• Direct Supervision by Interactive Communications Technology: The CMS solicited comments on whether it should permanently allow direct supervision for select rehabilitation services to meet through two-way, audio/video communication technology. The AAMC supported permanently allowing hospitals to meet direct supervision through interactive telecommunications technology for select rehabilitation services, which enables hospitals to safely and flexibly provide the select rehabilitation services.
  • Mental Health Services Furnished Remotely by Hospital Staff: The CMS solicited comments on the extent to which hospitals have been billing for mental health services provided to beneficiaries in their homes through communications technology during the public health emergency — and whether hospitals would anticipate a continuing demand for this model of care following its conclusion. The AAMC supported making permanent these flexibilities permitting hospital staff to remotely provide mental health services furnished to beneficiaries in their homes.

Quality Provisions

  • Adoption of New Measures and Modifying Existing Measures for the Outpatient Quality Reporting (OQR) Program: The CMS proposed to adopt three new quality measures and modify two existing patient survey-based measures in the OQR program. Regarding the COVID-19 vaccination among health care personnel measure, the AAMC believes that the CMS should address outstanding questions that directly impact the design and feasibility of the measure in advance of its inclusion in the program. The AAMC supported measurement of patient experience in the outpatient setting and encouraged the CMS to monitor responses rates regarding new web-based survey modes proposed for the outpatient Consumer Assessment of Healthcare Providers and Systems (CAHPS).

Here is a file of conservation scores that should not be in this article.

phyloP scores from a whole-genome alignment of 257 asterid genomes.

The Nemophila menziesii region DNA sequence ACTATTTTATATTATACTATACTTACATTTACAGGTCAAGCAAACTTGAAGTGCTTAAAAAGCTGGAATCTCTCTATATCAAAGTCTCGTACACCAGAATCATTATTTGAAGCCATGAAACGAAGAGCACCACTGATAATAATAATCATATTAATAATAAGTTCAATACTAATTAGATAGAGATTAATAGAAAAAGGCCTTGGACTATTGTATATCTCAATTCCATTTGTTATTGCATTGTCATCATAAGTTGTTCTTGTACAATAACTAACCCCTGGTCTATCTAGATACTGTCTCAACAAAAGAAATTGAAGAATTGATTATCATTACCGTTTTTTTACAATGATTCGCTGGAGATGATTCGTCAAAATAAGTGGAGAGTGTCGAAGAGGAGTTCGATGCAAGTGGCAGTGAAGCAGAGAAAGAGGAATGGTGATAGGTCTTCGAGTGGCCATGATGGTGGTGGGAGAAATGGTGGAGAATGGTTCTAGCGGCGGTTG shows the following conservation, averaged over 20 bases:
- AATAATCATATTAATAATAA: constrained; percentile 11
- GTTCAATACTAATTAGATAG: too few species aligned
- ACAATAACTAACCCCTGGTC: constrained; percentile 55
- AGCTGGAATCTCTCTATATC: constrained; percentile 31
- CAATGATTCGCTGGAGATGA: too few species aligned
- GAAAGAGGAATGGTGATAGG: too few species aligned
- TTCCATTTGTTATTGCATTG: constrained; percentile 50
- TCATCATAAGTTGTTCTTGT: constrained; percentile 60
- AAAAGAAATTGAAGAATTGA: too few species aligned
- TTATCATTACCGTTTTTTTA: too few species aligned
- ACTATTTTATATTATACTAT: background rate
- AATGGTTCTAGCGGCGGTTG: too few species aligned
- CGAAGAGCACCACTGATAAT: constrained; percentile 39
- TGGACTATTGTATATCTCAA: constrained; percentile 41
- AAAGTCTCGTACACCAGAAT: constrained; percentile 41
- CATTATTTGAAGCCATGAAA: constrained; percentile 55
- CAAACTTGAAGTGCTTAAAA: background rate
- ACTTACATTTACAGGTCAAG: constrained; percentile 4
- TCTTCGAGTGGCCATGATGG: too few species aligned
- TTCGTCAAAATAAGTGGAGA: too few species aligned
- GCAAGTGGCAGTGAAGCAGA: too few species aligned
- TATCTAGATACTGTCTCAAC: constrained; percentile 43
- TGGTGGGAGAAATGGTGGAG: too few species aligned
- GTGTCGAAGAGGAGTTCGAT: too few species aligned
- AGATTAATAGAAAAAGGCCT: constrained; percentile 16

• Potential Efforts to Address Health Equity in the Hospital OQR Program: The CMS requested feedback on how it could address health disparities through its quality reporting programs. The AAMC suggested that the CMS work with stakeholders to improve data collection to better measure and analyze disparities in a manner that builds an evidence-based, valid, and reliable framework toward provider accountability for health equity. The AAMC responded that the CMS should pursue a policy supporting the collection of standardized multisector risk information that will aid improved stratification and risk adjustment beyond individual-level demographic data elements. Data collection and systems for capturing unmet social need at the individual and community levels should be used in conjunction to best identify disparities in quality and equity to guide interventions for improvement. The AAMC reiterated prior comments in response to the fiscal year 2022 Inpatient Prospective Patient System proposed rule [refer to related story] that the agency should encourage the reporting and use of actionable data on health-related social needs instead of using statistically imputed estimates of race and ethnicity to stratify reporting, in part because race and ethnicity themselves are not risk factors and reliance on immutable characteristics alone is not informative for intervention.
  • Advancing Digital Quality Measurement: The CMS solicited feedback to inform future rule-making on the agency’s goal of transitioning to digital quality measurement in its quality reporting and performance programs by 2025. The AAMC suggested that the CMS refine its definition of digital quality measures to focus first on currently available valid and reliable digital data sources, set clear and specific parameters for what the agency hopes to achieve, and make clear what it expects of hospitals as it aims to transition to digital quality measurement by 2025.